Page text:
Finding Tasing [Excerpt]

I found Tasing when I went over the first three volumes of Purita Kalaw-Ledesma’s digitized scrapbooks, dense with news clippings and other ephemera about art. I had to physically visit the Kalaw-Ledesma Foundation Inc. (KLFI) in Makati to use their newly-fixed computer for researchers because at least here in the Philippines, the only way access the PDF version of the scrapbooks is via the CDs stored in their office. In Singapore, the softcopies are accessible without needing the disks after KLFI’s collaboration with National Gallery Singapore Research Centre in 2017.1

My only objective was to bring something or someone into light for my Art History paper. I surveyed the scrapbook pages with no direction on what or who to write about. The articles in the pages themselves have no structure but are not haphazardly picked. These were the artifacts at the time the art scene in the Philippines was developing, and this might be Purita’s way to make sense, like in artmaking, of the changing world. While there is a randomness in the content, the scrapbooks are arranged in chronological order. The first scrapbook contained articles from February 1948 to December 1949; second, June 1950 to October 1952; third, July 1952 to September 1953; and so on.

From time to time, I briefly paused my perusal to take note of something I sensed was worth exploring further. This process felt like going through someone’s belongings – like running through assortment of items from strangers in an ukay-ukay or vintage shop – checking if there could be something I can use. Given the limited time at the research center (Ms. Clavel, the admin personnel, even kindly extended her usual time to let me finish for the day), I had to stop at the third scrapbook and make do with my current notes.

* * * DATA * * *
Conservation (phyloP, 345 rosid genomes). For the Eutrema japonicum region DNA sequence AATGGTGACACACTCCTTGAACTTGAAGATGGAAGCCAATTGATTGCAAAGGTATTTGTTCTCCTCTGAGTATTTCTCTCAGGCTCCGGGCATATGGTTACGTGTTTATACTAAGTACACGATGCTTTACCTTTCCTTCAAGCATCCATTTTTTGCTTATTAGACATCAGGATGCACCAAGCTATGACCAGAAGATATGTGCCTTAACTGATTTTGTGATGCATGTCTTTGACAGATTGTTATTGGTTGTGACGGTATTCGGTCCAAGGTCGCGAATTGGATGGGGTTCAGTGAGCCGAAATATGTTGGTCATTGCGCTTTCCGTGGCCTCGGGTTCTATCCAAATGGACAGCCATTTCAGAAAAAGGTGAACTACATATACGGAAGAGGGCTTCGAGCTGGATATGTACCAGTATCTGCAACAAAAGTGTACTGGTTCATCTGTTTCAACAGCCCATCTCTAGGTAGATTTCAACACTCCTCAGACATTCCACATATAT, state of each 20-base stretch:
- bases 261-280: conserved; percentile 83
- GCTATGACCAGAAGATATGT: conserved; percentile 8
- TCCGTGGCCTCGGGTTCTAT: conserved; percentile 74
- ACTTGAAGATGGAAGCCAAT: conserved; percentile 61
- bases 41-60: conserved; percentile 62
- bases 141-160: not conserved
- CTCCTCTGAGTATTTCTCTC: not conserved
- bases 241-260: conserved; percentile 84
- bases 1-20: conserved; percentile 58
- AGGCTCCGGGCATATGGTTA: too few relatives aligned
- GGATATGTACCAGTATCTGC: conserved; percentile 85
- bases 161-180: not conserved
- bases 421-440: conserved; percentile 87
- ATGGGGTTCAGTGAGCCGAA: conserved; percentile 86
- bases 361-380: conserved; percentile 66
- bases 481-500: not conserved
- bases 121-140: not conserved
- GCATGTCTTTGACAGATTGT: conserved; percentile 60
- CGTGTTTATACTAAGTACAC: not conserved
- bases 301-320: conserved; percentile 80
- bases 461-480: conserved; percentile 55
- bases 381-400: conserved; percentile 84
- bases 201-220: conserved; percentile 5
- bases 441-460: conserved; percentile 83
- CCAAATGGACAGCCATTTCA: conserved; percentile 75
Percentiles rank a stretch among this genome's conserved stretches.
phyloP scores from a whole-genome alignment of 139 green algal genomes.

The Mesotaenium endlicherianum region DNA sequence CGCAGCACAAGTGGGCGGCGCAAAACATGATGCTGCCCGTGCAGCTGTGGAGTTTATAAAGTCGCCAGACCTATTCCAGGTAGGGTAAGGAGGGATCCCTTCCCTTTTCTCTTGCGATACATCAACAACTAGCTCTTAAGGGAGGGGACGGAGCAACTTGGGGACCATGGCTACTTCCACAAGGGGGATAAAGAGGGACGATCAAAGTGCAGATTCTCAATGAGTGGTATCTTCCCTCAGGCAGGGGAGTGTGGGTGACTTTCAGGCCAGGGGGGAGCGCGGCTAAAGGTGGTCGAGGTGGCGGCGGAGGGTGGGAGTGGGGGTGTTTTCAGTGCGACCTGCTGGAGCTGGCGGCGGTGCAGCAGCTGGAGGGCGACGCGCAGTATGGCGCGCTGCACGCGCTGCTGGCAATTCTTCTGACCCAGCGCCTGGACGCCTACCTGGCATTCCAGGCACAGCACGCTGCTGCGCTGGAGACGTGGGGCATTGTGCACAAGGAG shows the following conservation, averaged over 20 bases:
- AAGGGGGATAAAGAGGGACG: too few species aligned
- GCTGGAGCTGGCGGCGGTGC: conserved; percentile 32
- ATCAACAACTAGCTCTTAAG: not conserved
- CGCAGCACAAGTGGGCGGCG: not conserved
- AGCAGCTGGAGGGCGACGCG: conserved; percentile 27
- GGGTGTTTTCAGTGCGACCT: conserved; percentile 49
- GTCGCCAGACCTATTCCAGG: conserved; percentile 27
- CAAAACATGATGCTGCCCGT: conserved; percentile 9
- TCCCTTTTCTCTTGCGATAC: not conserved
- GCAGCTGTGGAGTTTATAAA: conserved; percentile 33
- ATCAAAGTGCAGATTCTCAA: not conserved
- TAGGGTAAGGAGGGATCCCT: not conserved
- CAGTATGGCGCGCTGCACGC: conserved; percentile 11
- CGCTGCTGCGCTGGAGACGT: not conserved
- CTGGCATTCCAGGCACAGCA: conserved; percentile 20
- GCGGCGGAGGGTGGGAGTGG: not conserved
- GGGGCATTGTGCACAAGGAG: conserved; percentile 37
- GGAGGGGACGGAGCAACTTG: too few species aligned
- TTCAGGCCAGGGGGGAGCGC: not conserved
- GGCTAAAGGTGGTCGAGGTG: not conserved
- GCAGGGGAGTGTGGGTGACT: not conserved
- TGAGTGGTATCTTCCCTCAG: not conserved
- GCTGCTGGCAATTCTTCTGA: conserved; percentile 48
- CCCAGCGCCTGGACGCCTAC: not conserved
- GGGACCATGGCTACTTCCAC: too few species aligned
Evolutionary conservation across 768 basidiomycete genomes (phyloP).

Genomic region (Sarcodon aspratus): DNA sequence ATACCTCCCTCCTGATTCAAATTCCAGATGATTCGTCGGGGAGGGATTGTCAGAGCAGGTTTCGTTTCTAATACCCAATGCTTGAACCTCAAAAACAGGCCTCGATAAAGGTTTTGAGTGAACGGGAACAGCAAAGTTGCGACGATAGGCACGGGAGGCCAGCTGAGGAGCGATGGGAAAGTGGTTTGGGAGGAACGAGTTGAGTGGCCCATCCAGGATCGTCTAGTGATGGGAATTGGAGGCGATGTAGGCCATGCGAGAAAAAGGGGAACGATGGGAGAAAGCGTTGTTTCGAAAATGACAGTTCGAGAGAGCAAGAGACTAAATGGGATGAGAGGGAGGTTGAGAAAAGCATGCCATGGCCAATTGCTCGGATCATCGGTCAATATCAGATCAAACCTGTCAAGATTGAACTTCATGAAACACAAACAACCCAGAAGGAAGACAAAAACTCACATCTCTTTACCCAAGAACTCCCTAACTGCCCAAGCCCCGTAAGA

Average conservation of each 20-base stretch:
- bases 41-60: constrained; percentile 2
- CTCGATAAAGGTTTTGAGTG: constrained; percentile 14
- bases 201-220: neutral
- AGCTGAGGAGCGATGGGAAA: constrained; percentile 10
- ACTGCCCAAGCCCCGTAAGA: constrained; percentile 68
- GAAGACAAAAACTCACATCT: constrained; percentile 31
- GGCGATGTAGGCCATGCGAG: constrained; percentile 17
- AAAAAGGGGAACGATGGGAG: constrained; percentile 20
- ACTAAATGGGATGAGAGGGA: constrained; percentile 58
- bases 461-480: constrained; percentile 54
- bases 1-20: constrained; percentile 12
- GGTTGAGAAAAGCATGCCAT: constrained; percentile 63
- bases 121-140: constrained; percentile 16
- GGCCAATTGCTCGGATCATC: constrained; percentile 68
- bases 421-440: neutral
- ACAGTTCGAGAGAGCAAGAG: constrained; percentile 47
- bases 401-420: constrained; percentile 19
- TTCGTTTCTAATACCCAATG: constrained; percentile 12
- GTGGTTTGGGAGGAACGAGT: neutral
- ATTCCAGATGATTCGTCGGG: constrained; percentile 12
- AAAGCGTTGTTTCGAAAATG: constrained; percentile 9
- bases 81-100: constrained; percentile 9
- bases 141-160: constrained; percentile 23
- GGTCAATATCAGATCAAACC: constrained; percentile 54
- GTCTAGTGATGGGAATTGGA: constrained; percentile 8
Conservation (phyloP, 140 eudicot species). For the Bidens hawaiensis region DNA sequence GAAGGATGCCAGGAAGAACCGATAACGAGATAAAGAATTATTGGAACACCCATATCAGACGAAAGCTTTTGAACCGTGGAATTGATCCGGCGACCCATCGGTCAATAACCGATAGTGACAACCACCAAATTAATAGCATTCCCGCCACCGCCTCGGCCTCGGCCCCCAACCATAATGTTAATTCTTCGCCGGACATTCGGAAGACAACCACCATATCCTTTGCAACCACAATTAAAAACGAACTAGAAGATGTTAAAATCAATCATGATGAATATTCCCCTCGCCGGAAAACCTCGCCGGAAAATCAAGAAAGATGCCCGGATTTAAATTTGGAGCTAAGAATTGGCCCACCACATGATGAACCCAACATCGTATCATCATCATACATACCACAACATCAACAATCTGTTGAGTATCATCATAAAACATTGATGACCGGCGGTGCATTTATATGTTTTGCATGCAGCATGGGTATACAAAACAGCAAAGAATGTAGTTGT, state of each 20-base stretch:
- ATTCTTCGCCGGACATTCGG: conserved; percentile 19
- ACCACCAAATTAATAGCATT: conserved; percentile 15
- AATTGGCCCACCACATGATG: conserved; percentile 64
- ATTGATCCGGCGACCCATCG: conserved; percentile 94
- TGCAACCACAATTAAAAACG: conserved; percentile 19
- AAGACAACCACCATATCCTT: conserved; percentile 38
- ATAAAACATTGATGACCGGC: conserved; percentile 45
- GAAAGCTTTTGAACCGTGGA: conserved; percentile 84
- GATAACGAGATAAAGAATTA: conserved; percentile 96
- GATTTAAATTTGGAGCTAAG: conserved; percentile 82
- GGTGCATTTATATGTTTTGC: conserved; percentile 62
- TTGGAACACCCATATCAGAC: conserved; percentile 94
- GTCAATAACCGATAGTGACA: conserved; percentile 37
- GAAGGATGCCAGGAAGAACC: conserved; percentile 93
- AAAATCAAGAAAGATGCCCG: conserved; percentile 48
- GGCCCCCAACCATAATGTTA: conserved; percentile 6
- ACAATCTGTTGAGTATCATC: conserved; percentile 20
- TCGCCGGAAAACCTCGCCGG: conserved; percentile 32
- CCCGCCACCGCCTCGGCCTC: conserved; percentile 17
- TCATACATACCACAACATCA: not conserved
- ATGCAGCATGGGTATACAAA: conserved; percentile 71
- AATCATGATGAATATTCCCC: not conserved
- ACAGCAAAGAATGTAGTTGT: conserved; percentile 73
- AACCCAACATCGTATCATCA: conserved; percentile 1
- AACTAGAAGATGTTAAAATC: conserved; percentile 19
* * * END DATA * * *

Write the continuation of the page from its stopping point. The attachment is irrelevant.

Since I also had few weeks to work on this research, I had to decide what topic to devote myself to based on the notes that I gathered. I then revisited my mint green notebook, highlighted ideas for deliberation, and finally made my pick. Tasing was the
winner, hence this paper. She first appeared in the second scrapbook under the article Girl With Determination and also on the third volume where I jotted her name “Anastacia S. Mamuyak” in my notebook.

The uncovering, collecting, and coalescing of Tasing’s imprints call into mind Ingold’s notion of materiality. In a way, the archival data can be considered materials that commingled and formed a thing – Tasing, Tasing’s life, or my account of Tasing’s life – through a meshwork of the threads along Purita’s archives (and later, the interwebs) that led me to bits and pieces of her life. “People are things too,”2 according to Ingold, wherein a thing is a “gathering of materials in movement,3 a gathering together of the threads of life.”4 The anthropologist shared an anecdote about a kite they made in their class that transformed into a thing the minute that they flew it outdoors. I can also see the process of giving life to an object – when the kite was reanimated by the wind – in opening and interacting with Purita’s scrapbooks. These volumes are not just meant to be stored, but also, and more importantly, explored. In Ingold’s terminologies, I consider Purita the archivist as also Purita the artisan who “coupled [her] own movements and gestures with the becoming of materials”5 in the way that she cut, pasted, and collected ephemera in her scrapbook. Her collection was the starting point of my journey in the meshwork, moving from one interstice to another as I attempted to find Tasing beneath and across the pages.

What was it that drew me to her? The first article6 where I saw Tasing contained three pictures of her as a 19-year-old freshman at the University of Santo Tomas (UST). She was in front of her easel, drawing a bust beside her classmate who was doing the same thing as well. In another photo, Prof. Victor Edades was overseeing her watercolor painting.

It was clear in those photos that she had no hands.

This was written for Readings in Art History (Art Stud 240) course in UP Diliman, 1st Semester AY 21-22. An excerpt was posted in the Facebook page of KLFI for #AfterTheScrapbooks series featuring research with citations from the archives of Purita Kalaw-Ledesma. To read the full paper, you may email klfi.pklcenter [at]

1 De Leon.
2 Ingold. “Toward an Ecology of Materials,” 438.
3 Ibid, 439.
4 Ingold. “Bringing Things Back to Life,” 10.
5 Ingold. “Toward an Ecology of Materials,” 435.
6 “Girl With Determination.”